This is just one example showcasing that there are still a lot of simple security gaps within IoT devices that need to be fixed. Fancy exploits are not always required to take over such devices. Sometimes, as demonstrated in this case, simple design mistakes can be enough to expose users’ private data and devices to the public internet. Anyone could have taken over these smart light bulbs and controlled them. As of this writing, we do not have any indication that these devices have been exploited in the wild.

We have reported all findings to the manufacturer. Other researchers have also found related issues with similar products. And of course, there are more possible attack vectors, even with these light bulbs, that we have not covered in this blog.


Buyers of such IoT devices need to be aware of the potential risks they expose themselves to. As attacks go, having your smart light bulbs remotely controlled by an attacker might not be so severe, but it could be unsettling nonetheless, and it could be only the first step in a bigger attack scenario. Thus, make sure to follow some of these basic guidelines when installing smart devices over the holiday season, so attackers will not be able to turn off your Christmas lights:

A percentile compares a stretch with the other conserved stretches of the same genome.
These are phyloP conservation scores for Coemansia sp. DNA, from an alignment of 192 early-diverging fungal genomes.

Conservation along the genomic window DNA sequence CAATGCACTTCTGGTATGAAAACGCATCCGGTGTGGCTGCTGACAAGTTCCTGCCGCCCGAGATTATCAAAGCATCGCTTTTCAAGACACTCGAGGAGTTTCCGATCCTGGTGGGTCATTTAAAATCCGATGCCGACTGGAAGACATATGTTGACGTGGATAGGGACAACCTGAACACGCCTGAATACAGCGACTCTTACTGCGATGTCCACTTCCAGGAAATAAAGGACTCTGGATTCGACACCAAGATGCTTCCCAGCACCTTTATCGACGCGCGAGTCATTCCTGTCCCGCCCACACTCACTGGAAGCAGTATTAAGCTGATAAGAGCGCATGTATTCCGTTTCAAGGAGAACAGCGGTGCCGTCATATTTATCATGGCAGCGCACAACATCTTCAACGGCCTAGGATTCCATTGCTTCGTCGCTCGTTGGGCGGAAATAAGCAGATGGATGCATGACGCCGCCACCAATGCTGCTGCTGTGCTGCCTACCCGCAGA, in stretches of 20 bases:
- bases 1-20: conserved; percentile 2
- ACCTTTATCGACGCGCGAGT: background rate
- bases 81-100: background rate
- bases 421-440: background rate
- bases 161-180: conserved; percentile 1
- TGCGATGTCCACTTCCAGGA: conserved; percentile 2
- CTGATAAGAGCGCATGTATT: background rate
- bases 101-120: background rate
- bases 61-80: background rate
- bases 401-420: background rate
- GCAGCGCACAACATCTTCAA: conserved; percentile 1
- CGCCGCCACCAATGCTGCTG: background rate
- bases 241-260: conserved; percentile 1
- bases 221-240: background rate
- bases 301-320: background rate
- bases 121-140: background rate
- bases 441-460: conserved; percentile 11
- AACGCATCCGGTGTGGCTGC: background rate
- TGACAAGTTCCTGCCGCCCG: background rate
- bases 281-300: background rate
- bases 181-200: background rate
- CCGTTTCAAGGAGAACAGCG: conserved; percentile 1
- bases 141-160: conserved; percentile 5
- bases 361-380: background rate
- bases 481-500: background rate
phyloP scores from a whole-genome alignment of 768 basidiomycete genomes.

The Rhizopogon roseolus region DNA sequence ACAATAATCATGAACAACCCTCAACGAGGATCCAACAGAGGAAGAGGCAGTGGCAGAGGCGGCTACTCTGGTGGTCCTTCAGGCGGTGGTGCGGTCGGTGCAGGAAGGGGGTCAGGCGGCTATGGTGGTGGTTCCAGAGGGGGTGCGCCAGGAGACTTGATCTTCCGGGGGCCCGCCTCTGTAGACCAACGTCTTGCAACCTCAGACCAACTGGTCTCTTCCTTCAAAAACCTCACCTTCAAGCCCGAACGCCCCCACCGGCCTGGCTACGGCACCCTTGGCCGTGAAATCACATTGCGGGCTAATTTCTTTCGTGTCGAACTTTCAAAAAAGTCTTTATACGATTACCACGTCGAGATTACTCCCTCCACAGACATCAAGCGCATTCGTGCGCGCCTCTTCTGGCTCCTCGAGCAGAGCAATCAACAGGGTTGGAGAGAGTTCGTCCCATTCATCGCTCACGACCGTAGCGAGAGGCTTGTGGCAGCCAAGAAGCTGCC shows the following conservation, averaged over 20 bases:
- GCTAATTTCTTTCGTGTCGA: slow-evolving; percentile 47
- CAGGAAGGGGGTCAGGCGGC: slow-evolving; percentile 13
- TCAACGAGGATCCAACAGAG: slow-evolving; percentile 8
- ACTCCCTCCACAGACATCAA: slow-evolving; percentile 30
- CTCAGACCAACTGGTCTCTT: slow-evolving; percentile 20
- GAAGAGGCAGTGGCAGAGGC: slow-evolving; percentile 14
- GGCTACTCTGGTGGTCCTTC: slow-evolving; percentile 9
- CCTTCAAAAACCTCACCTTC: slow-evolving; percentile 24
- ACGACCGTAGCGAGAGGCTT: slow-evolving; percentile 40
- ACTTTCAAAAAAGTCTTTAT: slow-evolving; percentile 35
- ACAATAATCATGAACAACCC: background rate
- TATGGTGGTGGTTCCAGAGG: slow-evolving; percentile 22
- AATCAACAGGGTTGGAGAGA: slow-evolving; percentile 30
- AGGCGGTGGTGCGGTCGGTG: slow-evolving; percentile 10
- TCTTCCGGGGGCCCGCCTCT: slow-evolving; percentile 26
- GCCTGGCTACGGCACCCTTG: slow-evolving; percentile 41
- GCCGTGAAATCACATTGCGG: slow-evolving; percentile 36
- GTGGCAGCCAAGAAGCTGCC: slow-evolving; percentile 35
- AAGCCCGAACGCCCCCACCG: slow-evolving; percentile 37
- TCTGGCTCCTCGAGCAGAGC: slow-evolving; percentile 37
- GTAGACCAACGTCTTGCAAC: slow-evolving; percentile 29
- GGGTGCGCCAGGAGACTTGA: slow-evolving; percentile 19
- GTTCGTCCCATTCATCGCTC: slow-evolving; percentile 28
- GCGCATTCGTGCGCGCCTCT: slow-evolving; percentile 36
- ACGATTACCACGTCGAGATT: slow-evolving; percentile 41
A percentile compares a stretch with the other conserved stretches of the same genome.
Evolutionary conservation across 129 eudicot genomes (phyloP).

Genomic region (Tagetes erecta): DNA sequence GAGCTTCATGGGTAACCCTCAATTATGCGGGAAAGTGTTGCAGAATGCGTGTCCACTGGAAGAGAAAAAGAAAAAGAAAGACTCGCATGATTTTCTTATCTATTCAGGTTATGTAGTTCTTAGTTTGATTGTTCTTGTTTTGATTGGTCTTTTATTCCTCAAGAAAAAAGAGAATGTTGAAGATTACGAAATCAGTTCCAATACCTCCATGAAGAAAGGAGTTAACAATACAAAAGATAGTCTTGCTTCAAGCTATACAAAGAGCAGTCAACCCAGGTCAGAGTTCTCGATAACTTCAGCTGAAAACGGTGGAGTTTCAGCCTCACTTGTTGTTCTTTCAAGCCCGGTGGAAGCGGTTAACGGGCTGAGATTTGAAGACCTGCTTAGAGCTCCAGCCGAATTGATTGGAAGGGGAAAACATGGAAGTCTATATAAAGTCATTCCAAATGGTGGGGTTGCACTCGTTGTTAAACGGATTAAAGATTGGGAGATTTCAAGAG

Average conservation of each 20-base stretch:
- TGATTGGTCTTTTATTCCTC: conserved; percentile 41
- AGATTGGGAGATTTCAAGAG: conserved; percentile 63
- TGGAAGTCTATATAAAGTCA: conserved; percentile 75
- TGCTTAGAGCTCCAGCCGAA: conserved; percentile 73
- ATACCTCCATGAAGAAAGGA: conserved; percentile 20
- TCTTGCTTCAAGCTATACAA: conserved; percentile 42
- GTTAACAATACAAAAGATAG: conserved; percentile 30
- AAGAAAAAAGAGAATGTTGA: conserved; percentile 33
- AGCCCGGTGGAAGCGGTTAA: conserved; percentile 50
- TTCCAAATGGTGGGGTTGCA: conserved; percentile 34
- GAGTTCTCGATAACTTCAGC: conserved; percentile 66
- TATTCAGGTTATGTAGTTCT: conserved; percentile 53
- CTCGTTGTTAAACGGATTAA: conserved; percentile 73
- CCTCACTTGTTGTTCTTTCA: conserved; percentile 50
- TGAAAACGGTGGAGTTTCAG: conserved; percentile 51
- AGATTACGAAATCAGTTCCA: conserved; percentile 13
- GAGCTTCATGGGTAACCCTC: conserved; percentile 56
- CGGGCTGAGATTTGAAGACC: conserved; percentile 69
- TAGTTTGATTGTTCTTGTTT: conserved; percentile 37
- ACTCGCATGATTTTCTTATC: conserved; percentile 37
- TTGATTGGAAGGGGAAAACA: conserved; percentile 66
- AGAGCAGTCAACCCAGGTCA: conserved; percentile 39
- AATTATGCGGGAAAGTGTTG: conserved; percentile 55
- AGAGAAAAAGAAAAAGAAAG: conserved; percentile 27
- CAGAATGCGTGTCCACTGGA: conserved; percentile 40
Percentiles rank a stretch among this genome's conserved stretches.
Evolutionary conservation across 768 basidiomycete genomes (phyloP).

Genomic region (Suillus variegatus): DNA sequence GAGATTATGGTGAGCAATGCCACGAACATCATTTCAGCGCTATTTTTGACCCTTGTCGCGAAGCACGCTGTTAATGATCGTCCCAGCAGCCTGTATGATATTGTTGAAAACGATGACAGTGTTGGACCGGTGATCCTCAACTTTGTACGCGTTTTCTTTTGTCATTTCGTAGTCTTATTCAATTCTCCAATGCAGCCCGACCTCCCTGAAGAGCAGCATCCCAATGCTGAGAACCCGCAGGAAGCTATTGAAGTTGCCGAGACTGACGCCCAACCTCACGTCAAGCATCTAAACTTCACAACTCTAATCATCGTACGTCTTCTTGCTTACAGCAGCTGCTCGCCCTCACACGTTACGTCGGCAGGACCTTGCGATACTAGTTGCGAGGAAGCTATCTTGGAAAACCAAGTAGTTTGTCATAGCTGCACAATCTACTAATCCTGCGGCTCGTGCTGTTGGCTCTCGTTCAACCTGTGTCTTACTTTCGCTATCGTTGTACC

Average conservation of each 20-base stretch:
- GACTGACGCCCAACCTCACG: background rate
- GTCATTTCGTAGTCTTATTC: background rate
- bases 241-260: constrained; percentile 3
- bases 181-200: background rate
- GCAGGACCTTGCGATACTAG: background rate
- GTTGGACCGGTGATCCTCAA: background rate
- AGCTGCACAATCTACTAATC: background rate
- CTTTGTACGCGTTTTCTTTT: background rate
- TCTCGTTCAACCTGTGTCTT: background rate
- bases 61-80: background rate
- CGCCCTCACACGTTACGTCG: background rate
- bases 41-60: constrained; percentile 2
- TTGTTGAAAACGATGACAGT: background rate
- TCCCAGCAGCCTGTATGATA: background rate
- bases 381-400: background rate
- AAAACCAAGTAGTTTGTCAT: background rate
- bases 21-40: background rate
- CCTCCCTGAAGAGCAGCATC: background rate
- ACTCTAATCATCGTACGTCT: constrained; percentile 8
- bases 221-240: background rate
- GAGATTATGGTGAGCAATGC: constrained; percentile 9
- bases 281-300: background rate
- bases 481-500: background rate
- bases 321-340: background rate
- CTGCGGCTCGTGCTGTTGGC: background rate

• Change any default passwords during installation.
  • Use a dedicated account with a strong password to set up the devices.
  • Update the firmware and the smartphone apps whenever there is a new version released.
  • Consider whether the device needs internet connection or the local network is sufficient.
  • Verify if the configuration of the device matches your needs.
  • Turn off unused or unwanted features and services, like remote control.
  • If you reside in the United States or Australia, consider using a secure router like Norton Core, which can help secure your home network, and all the devices on it, against attacks..

About the Author

Candid Wueest

Principal Threat Researcher

Candid Wueest works for Symantec's Security Technology and Response (STAR) division. He analyzes new security threats, advises on mitigation strategies, and writes research reports on new emerging security trends such as threats to the Internet of Things.